Ferruginous Hawk at Prairie State Park

December 1, 2020 | News

Prairie State Park in Barton County, MO had an interesting avian visitor last week—a young ferruginous hawk! It was first identified by Vivek Govind Kumar on November 23rd, and has been reported each day through the 29th. Thanks to eBird, Facebook groups, listservs, and text chains, word spread and birders flocked to the prairie to see this rare bird and tick another species off their life lists.
Ferruginous hawks are the largest North American raptors in the genus Buteo. According to the American Bird Conservancy, these hawks rely on open grasslands and original prairies, where they hunt for small mammal prey. Hunting techniques include perching to watch for prey, soaring high or flying low across a field to scan, or sitting on the ground near rodent burrows waiting for the prey to come out. Think Whack-A-Mole!
These impressive hawks are usually found in the western half of North America, ranging from California to western Kansas, but are occasionally found in Missouri. There have been fewer than 10 verified ferruginous hawks reported in Missouri in the fall in the last 60 years, according to Mark Robins’ Status and Distribution of Birds in Missouri book and recent Missouri Birding Society reports.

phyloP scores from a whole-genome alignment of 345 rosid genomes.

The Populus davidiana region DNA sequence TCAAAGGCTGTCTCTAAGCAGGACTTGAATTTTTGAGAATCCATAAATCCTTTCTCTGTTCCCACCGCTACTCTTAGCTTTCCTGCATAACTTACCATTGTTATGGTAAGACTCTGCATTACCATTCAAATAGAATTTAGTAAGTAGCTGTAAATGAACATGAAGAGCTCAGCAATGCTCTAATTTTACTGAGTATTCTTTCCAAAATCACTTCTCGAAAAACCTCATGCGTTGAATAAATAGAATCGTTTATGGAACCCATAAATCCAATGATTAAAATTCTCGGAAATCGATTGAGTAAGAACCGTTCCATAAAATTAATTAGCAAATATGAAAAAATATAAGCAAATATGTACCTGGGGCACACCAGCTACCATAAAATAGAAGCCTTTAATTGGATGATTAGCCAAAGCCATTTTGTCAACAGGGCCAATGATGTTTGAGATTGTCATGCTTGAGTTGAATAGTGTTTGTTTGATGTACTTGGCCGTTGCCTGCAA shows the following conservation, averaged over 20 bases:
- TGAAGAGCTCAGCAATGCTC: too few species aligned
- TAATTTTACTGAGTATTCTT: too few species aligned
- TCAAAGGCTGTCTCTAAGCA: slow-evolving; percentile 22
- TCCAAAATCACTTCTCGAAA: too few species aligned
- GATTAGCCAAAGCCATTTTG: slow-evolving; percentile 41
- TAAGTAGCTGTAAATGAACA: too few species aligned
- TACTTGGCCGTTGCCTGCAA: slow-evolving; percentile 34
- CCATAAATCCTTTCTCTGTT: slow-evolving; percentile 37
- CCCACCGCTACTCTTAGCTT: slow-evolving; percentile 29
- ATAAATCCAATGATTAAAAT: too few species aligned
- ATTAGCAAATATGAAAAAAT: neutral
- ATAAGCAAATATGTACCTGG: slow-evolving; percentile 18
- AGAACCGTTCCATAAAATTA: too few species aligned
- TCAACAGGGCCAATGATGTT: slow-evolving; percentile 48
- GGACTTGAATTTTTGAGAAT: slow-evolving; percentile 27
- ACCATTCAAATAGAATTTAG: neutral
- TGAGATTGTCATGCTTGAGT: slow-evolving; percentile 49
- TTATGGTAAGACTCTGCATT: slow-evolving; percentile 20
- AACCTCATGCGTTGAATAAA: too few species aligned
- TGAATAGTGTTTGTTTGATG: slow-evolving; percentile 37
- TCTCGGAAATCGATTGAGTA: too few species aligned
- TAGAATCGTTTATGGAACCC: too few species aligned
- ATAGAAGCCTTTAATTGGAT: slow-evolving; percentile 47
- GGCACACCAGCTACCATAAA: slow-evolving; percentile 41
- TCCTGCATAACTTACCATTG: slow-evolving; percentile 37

Why Missouri? Because of the habitat! Missouri’s 60,000 scattered acres of remnant prairie, including Prairie State Park, provide habitat for rare visiting birds, but also resident and migratory birds all year around. Eastern meadowlarksloggerhead shrikesnorthern flickers, and many other species utilize prairie habitat for at least parts of their life cycles.
— Brooke Widmar, MPF Director of Administrative Operations & Member Engagement
Photos: Ferruginous hawk by Vivek Govind Kumar courtesy Macaulay Library

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